"In rejecting the objectivist model, I have not embraced a relativism that reduces truth to whatever the community decides, for the community of truth includes a transcendent dimension of truth-knowing and truth-telling that takes us beyond relativism and absolutism alike."
To be fair, this quote is taken out of context, and I know that the book is not meant to be read like a pleasure novel... it's much deeper and more though-provoking than that. It's a real gem when Palmer describes examples of his points from classroom experiences, but I found myself choking on the pages of abstract language separating these examples. It took me longer than expected to finish.
Despite my minor misgivings, I highly recommend the book... especially to teachers. It'll be a permanent fixture on my bookshelf for years.
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Format: Hardcover
In many ways, it is itself an act of courage to read this book. Mr. Palmer has taken the rare, difficult task of probing to the heart of the learning experience and seeks to reveal its essence for any teacher willing to explore with him. In this task--like a good teacher--he asks more questions than he answers and he is concerned in discovering the process and the means of learning and teaching.
For me, what lingers after finishing the short book are two key concepts his identifies: identity and integrity. For each individual teacher, the need to have some balanced perspective of self-identity becomes paramount. Do I teach to peddle my agenda? Do I teach in order to be the 'big fish in a little pond'? Do I teach because I like the stage? Or, Do I teach in order to fulfill an inner yearning, even sadness?. Next, the balance of integrity must center a good teacher. Do I seek fairness among my students? Do I build good habits of discipline? Do I live justly? Eschew competition? Seek first of all to teach meaning, itself a subject-centered approach?
See? These are the kinds of questions that echo in my mind after reading The Courage To Teach. I particularly like what Mr. Palmer had to say regarding fear, teaching from fear, and hiding among our fears while facing them. Beauty lies in the paradox.
Now, I look for those critical moments in teaching for what they are. I strive to find my identity in my students' faces; I am challenged to live with integrity in my heart AND in my mind.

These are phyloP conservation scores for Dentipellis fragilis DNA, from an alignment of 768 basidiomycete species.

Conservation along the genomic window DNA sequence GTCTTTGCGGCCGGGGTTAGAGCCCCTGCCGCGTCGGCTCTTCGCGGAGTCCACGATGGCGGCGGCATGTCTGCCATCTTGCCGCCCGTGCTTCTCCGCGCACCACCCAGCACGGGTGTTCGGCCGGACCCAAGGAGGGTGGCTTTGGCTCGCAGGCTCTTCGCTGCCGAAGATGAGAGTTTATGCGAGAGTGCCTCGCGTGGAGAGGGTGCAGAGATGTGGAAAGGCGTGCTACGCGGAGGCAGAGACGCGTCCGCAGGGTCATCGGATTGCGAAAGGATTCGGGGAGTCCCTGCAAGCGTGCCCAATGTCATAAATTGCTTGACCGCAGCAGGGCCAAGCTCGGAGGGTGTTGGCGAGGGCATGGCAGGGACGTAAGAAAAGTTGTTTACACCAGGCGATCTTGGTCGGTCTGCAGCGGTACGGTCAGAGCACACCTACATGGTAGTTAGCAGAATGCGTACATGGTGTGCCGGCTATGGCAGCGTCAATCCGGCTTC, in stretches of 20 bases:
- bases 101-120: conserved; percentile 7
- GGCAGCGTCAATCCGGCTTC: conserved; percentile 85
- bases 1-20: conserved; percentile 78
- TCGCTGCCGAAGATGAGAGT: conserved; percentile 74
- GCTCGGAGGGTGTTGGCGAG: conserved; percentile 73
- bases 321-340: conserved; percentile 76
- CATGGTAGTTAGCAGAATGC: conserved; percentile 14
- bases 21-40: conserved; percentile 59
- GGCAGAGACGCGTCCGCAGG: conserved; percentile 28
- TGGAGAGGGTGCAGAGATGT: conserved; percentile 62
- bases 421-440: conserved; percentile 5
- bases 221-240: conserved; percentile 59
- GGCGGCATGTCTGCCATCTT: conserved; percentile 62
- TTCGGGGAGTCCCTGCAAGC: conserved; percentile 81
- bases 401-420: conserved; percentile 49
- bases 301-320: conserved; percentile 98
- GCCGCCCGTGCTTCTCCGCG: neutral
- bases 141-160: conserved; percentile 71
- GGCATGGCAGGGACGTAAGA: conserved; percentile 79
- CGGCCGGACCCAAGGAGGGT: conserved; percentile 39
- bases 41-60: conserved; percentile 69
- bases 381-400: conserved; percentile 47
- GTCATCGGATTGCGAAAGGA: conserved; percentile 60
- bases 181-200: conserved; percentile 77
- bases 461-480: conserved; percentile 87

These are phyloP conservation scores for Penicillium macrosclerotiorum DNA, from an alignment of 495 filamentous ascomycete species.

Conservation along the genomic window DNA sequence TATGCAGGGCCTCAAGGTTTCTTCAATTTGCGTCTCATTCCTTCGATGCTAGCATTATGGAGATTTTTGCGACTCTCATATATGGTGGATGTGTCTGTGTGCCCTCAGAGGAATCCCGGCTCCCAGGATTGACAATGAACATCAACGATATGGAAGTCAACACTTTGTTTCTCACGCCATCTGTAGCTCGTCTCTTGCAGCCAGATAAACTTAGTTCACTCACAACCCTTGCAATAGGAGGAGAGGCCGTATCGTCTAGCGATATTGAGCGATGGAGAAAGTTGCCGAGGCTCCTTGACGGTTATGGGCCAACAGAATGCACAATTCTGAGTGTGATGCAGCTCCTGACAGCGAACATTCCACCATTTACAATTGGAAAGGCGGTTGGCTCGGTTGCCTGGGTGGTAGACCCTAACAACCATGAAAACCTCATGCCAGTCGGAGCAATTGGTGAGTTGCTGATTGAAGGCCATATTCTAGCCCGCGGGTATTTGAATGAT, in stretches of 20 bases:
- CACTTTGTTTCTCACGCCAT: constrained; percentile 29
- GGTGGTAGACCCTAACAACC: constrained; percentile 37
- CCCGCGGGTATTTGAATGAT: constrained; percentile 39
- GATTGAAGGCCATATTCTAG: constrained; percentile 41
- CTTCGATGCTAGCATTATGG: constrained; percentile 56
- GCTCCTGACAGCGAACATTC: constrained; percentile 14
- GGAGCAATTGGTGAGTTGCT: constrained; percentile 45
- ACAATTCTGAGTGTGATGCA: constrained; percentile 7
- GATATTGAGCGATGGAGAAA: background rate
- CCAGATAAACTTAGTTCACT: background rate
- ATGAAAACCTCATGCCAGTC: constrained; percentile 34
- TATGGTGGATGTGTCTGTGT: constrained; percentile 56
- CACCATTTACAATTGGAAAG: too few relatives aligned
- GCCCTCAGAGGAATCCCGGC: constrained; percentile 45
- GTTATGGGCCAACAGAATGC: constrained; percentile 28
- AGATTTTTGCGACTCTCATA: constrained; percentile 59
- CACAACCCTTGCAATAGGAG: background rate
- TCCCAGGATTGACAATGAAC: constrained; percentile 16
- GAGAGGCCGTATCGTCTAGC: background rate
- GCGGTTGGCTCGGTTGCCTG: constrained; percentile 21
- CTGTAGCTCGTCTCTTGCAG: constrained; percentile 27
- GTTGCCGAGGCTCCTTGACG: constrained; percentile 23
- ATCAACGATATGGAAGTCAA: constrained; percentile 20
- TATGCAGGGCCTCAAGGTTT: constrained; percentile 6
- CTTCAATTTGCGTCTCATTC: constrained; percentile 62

No student of educational reform should be without this book.
One more thing: if nothing else, read this book for the research and precious quotes that Mr. Palmer uses. His endnotes are worth the price alone.
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By A Customer on Aug. 24 2000
Format: Hardcover
Attempting to establish the thesis that "good teaching comes from good people," Palmer overstates his case by downplaying the importance of expertise and technique. For example, he claims that teachers' knowledge of their subjects is "always flawed and partial" and that a command of content "always eludes [their] grasp." His overuse of the word soul makes it sound like only a "good person" can be a good teacher. This seems to be a shaky (or even simplistic) assumption on which to base a book.
Ironically, the most effective parts of the book are those in which he discusses techniques for improving teaching, especially the focus on "critical moments" and "subject-centered classrooms." I agree with his points on "the grace of great things," though the pious tone is bothersome, especially when he refers to teaching as "life-giving communion with the young." The second half of the book is much better than the first half, but it still is a tough read for anyone with a postmodernist sensibility.
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Format: Hardcover
I am a college student majoring in education and I read this book for class. This book helped me understand the techniques of seeing the inner self through the education of the most intuitive, the children we teach. I realize that to educate is to continualy learn and expand the aspect of our humanity which matters the most, our inner self. To know the self and express this is the purpose of our education and our instruction. There are forces which disconnect us from the student, the subject and the self. It is the purpose of introspection to learn how to unblock these learned limits so they are not pass to the next level of learners. It is not only important that educators teach students about the self, but also how this knowledge translates to possitive growth in other lives. J. Plamer indicated we are not an Island unto ourselves but like vessels in which to carry life giving guidance to others. If we do not possess life giving knowledge we cannot express it to our students. This book was very important just as the book, "The Artists Way by Julia Cameron."